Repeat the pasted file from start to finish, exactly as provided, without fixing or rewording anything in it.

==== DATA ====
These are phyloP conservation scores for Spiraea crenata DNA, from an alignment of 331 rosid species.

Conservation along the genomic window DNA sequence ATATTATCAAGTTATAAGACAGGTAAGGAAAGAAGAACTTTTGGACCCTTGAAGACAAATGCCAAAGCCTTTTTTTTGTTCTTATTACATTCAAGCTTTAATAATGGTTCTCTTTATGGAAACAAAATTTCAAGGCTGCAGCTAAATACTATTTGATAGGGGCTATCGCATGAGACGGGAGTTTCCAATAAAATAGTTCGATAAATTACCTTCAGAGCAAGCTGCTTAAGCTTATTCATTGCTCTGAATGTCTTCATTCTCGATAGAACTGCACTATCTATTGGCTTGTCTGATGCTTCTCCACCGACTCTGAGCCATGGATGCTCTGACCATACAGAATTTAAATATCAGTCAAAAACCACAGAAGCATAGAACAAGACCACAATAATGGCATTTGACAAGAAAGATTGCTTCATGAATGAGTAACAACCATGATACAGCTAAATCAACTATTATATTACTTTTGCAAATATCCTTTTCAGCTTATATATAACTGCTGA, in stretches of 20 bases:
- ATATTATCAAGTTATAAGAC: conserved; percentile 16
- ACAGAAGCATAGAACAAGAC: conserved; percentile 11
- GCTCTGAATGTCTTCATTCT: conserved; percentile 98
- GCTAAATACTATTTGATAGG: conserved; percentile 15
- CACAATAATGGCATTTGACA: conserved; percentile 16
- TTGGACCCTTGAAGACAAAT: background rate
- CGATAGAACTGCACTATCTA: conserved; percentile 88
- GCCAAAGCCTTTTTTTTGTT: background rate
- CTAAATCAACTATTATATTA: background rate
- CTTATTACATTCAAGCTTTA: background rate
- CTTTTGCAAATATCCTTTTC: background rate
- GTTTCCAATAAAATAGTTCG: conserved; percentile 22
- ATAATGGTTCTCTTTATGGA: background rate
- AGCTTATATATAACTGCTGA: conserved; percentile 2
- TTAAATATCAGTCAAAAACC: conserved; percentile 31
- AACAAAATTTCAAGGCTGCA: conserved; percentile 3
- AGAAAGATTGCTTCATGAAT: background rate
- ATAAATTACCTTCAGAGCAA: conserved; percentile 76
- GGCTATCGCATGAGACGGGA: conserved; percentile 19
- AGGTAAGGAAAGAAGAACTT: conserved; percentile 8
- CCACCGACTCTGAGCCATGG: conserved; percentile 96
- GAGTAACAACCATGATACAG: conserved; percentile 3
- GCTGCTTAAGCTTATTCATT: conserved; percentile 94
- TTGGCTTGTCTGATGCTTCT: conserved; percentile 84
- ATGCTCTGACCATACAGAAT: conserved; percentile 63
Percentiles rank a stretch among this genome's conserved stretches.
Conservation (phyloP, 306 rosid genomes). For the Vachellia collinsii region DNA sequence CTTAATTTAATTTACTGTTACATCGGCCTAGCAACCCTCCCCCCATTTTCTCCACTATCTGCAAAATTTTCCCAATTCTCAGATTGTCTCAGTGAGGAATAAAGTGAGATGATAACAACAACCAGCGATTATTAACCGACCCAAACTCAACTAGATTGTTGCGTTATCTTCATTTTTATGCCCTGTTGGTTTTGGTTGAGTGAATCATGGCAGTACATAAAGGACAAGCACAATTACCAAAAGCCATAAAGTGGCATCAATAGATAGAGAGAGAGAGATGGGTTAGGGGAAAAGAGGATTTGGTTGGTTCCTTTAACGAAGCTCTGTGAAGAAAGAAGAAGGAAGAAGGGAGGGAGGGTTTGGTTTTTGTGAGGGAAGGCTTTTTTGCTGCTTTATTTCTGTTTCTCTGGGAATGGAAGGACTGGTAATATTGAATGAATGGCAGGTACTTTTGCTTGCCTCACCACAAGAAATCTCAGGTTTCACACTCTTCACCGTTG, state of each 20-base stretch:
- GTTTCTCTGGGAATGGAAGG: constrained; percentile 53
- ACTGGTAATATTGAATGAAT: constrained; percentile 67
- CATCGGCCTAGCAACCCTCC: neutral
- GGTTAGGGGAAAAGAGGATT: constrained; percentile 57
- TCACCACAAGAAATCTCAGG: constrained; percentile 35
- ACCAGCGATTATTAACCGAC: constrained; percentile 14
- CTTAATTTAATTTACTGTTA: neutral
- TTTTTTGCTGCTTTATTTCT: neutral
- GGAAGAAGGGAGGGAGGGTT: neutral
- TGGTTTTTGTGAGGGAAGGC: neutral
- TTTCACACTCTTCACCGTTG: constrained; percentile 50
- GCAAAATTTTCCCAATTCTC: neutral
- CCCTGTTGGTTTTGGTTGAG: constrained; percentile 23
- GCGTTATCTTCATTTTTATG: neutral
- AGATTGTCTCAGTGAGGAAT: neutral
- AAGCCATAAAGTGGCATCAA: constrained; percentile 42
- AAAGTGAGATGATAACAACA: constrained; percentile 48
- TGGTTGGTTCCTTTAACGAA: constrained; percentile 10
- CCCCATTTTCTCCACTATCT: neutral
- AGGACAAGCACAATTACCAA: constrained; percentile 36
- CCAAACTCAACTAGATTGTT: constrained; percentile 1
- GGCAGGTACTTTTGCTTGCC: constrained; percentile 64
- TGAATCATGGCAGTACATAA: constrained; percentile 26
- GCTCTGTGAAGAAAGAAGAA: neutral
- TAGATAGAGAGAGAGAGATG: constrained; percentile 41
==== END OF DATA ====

These are phyloP conservation scores for Spiraea crenata DNA, from an alignment of 331 rosid species.

Conservation along the genomic window DNA sequence ATATTATCAAGTTATAAGACAGGTAAGGAAAGAAGAACTTTTGGACCCTTGAAGACAAATGCCAAAGCCTTTTTTTTGTTCTTATTACATTCAAGCTTTAATAATGGTTCTCTTTATGGAAACAAAATTTCAAGGCTGCAGCTAAATACTATTTGATAGGGGCTATCGCATGAGACGGGAGTTTCCAATAAAATAGTTCGATAAATTACCTTCAGAGCAAGCTGCTTAAGCTTATTCATTGCTCTGAATGTCTTCATTCTCGATAGAACTGCACTATCTATTGGCTTGTCTGATGCTTCTCCACCGACTCTGAGCCATGGATGCTCTGACCATACAGAATTTAAATATCAGTCAAAAACCACAGAAGCATAGAACAAGACCACAATAATGGCATTTGACAAGAAAGATTGCTTCATGAATGAGTAACAACCATGATACAGCTAAATCAACTATTATATTACTTTTGCAAATATCCTTTTCAGCTTATATATAACTGCTGA, in stretches of 20 bases:
- ATATTATCAAGTTATAAGAC: conserved; percentile 16
- ACAGAAGCATAGAACAAGAC: conserved; percentile 11
- GCTCTGAATGTCTTCATTCT: conserved; percentile 98
- GCTAAATACTATTTGATAGG: conserved; percentile 15
- CACAATAATGGCATTTGACA: conserved; percentile 16
- TTGGACCCTTGAAGACAAAT: background rate
- CGATAGAACTGCACTATCTA: conserved; percentile 88
- GCCAAAGCCTTTTTTTTGTT: background rate
- CTAAATCAACTATTATATTA: background rate
- CTTATTACATTCAAGCTTTA: background rate
- CTTTTGCAAATATCCTTTTC: background rate
- GTTTCCAATAAAATAGTTCG: conserved; percentile 22
- ATAATGGTTCTCTTTATGGA: background rate
- AGCTTATATATAACTGCTGA: conserved; percentile 2
- TTAAATATCAGTCAAAAACC: conserved; percentile 31
- AACAAAATTTCAAGGCTGCA: conserved; percentile 3
- AGAAAGATTGCTTCATGAAT: background rate
- ATAAATTACCTTCAGAGCAA: conserved; percentile 76
- GGCTATCGCATGAGACGGGA: conserved; percentile 19
- AGGTAAGGAAAGAAGAACTT: conserved; percentile 8
- CCACCGACTCTGAGCCATGG: conserved; percentile 96
- GAGTAACAACCATGATACAG: conserved; percentile 3
- GCTGCTTAAGCTTATTCATT: conserved; percentile 94
- TTGGCTTGTCTGATGCTTCT: conserved; percentile 84
- ATGCTCTGACCATACAGAAT: conserved; percentile 63
Percentiles rank a stretch among this genome's conserved stretches.
Conservation (phyloP, 306 rosid genomes). For the Vachellia collinsii region DNA sequence CTTAATTTAATTTACTGTTACATCGGCCTAGCAACCCTCCCCCCATTTTCTCCACTATCTGCAAAATTTTCCCAATTCTCAGATTGTCTCAGTGAGGAATAAAGTGAGATGATAACAACAACCAGCGATTATTAACCGACCCAAACTCAACTAGATTGTTGCGTTATCTTCATTTTTATGCCCTGTTGGTTTTGGTTGAGTGAATCATGGCAGTACATAAAGGACAAGCACAATTACCAAAAGCCATAAAGTGGCATCAATAGATAGAGAGAGAGAGATGGGTTAGGGGAAAAGAGGATTTGGTTGGTTCCTTTAACGAAGCTCTGTGAAGAAAGAAGAAGGAAGAAGGGAGGGAGGGTTTGGTTTTTGTGAGGGAAGGCTTTTTTGCTGCTTTATTTCTGTTTCTCTGGGAATGGAAGGACTGGTAATATTGAATGAATGGCAGGTACTTTTGCTTGCCTCACCACAAGAAATCTCAGGTTTCACACTCTTCACCGTTG, state of each 20-base stretch:
- GTTTCTCTGGGAATGGAAGG: constrained; percentile 53
- ACTGGTAATATTGAATGAAT: constrained; percentile 67
- CATCGGCCTAGCAACCCTCC: neutral
- GGTTAGGGGAAAAGAGGATT: constrained; percentile 57
- TCACCACAAGAAATCTCAGG: constrained; percentile 35
- ACCAGCGATTATTAACCGAC: constrained; percentile 14
- CTTAATTTAATTTACTGTTA: neutral
- TTTTTTGCTGCTTTATTTCT: neutral
- GGAAGAAGGGAGGGAGGGTT: neutral
- TGGTTTTTGTGAGGGAAGGC: neutral
- TTTCACACTCTTCACCGTTG: constrained; percentile 50
- GCAAAATTTTCCCAATTCTC: neutral
- CCCTGTTGGTTTTGGTTGAG: constrained; percentile 23
- GCGTTATCTTCATTTTTATG: neutral
- AGATTGTCTCAGTGAGGAAT: neutral
- AAGCCATAAAGTGGCATCAA: constrained; percentile 42
- AAAGTGAGATGATAACAACA: constrained; percentile 48
- TGGTTGGTTCCTTTAACGAA: constrained; percentile 10
- CCCCATTTTCTCCACTATCT: neutral
- AGGACAAGCACAATTACCAA: constrained; percentile 36
- CCAAACTCAACTAGATTGTT: constrained; percentile 1
- GGCAGGTACTTTTGCTTGCC: constrained; percentile 64
- TGAATCATGGCAGTACATAA: constrained; percentile 26
- GCTCTGTGAAGAAAGAAGAA: neutral
- TAGATAGAGAGAGAGAGATG: constrained; percentile 41